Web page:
WASHINGTON -- The Food and Drug Administration will examine clinical trial data for thousands of depressed adults to see if they, like children, suffered increased suicidal thoughts and behaviors while taking antidepressants.
Dr. Janet Woodcock, acting FDA deputy commissioner, could not say how long the exhaustive analysis would take or how much it would cost.
"It's a huge undertaking," Woodcock said yesterday.
Columbia University's analysis of pediatric clinical trial data examined just one-tenth of the information contained in adult databases.
That pediatric study -- and the FDA's internal reviews -- established a link between antidepressants and children's worsened conditions. For every 100 children taking antidepressants, an extra two to three suffered heightened suicidal tendencies.
Those findings prompted federal advisers this month to push for strident black-box warnings to be added to labels for Celexa, Effexor, Luvox, Paxil, Prozac, Remeron, Serzone, Wellbutrin, and Zoloft.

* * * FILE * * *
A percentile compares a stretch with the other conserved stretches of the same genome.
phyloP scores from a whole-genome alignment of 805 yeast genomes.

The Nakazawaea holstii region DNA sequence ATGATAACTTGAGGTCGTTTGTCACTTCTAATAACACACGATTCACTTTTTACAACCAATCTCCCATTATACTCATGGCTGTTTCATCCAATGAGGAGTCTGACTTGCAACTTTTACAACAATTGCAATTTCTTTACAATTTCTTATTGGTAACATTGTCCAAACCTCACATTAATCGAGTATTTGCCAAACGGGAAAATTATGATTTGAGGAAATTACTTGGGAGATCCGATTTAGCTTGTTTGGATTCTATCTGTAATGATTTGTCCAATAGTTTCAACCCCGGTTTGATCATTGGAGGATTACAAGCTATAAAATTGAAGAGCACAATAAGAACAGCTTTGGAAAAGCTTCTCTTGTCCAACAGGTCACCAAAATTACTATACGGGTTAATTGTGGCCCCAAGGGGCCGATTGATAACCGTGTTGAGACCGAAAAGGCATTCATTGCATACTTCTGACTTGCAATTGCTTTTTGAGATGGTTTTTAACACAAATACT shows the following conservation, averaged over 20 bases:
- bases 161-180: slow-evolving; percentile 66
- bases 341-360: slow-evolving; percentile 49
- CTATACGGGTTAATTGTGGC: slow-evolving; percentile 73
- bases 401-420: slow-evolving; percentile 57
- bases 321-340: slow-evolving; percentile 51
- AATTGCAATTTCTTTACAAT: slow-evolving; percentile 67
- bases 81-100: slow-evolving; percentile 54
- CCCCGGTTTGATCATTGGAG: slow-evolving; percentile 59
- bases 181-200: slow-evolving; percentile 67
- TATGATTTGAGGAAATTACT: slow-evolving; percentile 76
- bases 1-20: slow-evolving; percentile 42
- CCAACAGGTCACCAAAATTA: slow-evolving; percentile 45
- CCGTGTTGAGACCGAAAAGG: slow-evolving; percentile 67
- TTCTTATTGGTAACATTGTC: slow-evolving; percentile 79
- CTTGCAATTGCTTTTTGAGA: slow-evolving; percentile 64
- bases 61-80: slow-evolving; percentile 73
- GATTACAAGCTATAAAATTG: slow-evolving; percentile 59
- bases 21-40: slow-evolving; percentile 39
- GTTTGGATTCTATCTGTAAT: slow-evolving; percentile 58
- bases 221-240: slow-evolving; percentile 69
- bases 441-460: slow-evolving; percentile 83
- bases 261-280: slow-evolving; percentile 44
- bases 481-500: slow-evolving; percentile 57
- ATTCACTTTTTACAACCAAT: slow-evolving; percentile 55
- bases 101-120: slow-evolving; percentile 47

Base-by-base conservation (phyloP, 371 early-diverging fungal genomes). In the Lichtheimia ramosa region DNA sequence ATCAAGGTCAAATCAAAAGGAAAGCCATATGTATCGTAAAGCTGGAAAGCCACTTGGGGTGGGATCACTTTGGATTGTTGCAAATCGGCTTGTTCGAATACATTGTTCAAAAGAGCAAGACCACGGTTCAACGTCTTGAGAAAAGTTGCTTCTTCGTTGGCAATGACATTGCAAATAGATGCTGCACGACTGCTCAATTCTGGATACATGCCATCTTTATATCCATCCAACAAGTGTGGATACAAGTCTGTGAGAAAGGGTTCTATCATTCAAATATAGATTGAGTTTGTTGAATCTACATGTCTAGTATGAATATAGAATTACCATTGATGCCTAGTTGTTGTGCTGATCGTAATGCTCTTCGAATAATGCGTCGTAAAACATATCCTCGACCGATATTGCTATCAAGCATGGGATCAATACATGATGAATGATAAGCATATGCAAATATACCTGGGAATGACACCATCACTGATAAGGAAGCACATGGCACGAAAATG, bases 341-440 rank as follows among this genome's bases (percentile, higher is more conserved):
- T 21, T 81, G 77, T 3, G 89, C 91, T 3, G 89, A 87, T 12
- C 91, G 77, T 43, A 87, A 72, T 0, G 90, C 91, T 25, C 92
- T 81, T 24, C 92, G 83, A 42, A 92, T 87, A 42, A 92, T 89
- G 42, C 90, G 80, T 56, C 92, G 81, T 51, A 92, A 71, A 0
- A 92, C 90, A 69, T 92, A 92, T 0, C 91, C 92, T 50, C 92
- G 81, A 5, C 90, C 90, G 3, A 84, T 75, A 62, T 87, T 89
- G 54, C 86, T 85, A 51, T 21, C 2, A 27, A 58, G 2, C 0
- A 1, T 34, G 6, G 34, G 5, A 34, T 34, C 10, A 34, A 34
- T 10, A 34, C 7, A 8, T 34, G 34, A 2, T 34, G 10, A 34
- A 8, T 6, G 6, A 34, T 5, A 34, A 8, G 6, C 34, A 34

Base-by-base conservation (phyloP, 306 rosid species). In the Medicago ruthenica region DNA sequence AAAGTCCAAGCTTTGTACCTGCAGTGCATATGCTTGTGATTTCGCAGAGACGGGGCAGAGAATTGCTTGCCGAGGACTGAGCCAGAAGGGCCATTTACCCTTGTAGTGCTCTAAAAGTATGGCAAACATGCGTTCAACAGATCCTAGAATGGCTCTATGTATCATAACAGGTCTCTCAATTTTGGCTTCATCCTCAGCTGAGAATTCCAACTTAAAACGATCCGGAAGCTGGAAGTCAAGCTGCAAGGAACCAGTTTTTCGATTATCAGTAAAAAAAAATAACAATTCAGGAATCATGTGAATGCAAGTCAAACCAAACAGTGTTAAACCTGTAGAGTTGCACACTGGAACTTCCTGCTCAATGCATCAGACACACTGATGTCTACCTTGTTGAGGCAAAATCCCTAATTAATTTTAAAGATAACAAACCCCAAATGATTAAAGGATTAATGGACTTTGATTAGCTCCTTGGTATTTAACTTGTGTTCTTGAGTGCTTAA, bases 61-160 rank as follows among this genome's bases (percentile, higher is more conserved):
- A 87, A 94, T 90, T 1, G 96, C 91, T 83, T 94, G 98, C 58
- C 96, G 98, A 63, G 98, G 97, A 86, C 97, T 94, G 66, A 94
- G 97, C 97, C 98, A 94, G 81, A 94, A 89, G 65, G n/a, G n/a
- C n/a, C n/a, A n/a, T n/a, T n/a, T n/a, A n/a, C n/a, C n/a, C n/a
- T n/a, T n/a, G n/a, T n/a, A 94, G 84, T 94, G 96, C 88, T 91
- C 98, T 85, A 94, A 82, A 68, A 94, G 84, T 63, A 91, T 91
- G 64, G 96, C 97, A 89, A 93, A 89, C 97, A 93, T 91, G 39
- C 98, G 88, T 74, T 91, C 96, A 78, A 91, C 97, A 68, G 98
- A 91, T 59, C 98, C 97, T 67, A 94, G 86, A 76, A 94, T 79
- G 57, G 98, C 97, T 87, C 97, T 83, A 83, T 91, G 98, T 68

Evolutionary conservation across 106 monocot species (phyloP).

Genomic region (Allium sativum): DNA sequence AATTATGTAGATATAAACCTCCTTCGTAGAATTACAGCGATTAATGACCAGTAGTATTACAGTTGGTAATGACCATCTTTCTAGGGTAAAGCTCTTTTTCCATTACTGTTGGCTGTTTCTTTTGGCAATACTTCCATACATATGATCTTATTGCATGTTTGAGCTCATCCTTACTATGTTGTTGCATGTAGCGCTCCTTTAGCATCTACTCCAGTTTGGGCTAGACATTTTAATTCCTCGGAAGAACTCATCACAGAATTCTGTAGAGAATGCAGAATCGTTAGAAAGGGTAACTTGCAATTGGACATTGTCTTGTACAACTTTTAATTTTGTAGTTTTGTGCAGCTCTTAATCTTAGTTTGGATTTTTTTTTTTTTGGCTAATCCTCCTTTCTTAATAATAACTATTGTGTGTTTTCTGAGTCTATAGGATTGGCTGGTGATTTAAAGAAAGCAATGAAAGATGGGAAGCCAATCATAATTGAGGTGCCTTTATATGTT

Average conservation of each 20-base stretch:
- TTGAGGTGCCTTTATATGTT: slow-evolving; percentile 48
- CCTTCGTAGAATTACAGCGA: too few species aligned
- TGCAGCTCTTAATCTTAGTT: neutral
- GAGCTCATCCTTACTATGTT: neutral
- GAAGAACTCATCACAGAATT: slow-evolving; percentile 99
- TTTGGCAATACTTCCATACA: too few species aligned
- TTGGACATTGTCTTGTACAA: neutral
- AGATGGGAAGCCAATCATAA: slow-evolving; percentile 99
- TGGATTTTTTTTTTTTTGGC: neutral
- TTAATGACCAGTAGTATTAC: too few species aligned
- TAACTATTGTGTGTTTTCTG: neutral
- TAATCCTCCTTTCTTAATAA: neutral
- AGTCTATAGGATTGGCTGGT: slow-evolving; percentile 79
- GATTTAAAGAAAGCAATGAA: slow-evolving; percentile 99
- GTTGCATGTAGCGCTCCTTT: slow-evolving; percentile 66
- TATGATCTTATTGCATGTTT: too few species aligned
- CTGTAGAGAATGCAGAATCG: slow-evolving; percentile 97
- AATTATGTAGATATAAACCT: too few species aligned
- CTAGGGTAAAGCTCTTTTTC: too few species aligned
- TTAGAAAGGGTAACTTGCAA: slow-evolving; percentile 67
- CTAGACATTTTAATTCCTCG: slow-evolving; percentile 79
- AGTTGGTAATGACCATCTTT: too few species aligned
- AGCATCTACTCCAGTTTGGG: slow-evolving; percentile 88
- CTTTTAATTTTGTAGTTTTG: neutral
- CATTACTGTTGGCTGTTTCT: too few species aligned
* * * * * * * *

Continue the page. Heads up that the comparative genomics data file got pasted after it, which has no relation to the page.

The FDA now will begin to consider the same question for depressed adults.
It will start by analyzing a few of the larger drug trials. Ultimately, Columbia's new analysis technique will be applied to all 234 clinical trials, representing 40,000 depressed adults.
"We'll be able to see, for adults, if this type of analysis shows any change in their thinking or expression," Woodcock said.
Already, the agency knows that depressed adults in clinical trials complete suicides at the same rate, whether they're taking antidepressants or placebos. That earlier study was driven by the ethical dilemma raised by denying drugs to depressed adults. Researchers worried about a spike in suicides among the adults taking sugar pills.
"We found that wasn't the case," Woodcock said.
An analysis already conducted by the FDA found no differences in behavior or action of depressed children and adults taking Paxil.
"I'm not sure it was done the exact Columbia way," Woodcock said.
Dr. Wayne K. Goodman, chair of the joint meeting of two federal advisory panels that called for the black-box warnings, said the new analysis could make it easier to see trends among young adults.
"We drew the line at 18," Goodman said. "But some of the same mechanisms that could be responsible for suicidality in a small fraction of patients would be operative in people who are 19, 20, 21. Who is to say?"